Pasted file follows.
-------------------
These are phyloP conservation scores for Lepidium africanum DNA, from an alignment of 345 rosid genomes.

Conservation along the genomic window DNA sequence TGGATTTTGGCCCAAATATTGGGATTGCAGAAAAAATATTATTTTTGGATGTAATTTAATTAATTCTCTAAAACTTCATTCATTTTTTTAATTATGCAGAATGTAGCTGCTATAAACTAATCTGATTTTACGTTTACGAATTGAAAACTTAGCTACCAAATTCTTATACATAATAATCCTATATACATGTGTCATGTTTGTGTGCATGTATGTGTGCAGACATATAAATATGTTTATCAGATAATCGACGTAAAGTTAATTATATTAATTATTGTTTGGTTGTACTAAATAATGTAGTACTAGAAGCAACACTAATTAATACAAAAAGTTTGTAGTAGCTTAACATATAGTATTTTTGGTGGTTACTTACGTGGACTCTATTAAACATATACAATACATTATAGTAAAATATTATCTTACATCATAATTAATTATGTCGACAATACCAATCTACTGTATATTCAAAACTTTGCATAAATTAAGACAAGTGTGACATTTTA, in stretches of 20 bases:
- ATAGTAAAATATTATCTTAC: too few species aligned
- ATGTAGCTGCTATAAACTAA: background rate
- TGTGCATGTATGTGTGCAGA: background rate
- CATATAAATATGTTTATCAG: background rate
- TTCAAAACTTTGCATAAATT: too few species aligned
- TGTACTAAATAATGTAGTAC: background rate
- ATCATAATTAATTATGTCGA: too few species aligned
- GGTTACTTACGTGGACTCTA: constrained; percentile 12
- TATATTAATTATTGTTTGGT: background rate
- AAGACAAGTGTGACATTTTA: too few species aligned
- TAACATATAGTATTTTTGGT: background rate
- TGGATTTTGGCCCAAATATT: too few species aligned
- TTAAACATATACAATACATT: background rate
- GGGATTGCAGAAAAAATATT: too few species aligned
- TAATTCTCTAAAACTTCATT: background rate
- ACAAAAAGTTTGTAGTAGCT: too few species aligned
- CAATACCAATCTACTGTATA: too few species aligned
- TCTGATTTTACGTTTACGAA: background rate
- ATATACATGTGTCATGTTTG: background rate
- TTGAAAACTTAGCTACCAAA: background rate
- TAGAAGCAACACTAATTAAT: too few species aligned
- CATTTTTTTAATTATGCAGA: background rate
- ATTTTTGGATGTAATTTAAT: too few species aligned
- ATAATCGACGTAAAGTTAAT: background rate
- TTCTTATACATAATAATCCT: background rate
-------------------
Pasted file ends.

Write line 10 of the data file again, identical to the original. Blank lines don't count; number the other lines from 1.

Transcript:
- GGTTACTTACGTGGACTCTA: constrained; percentile 12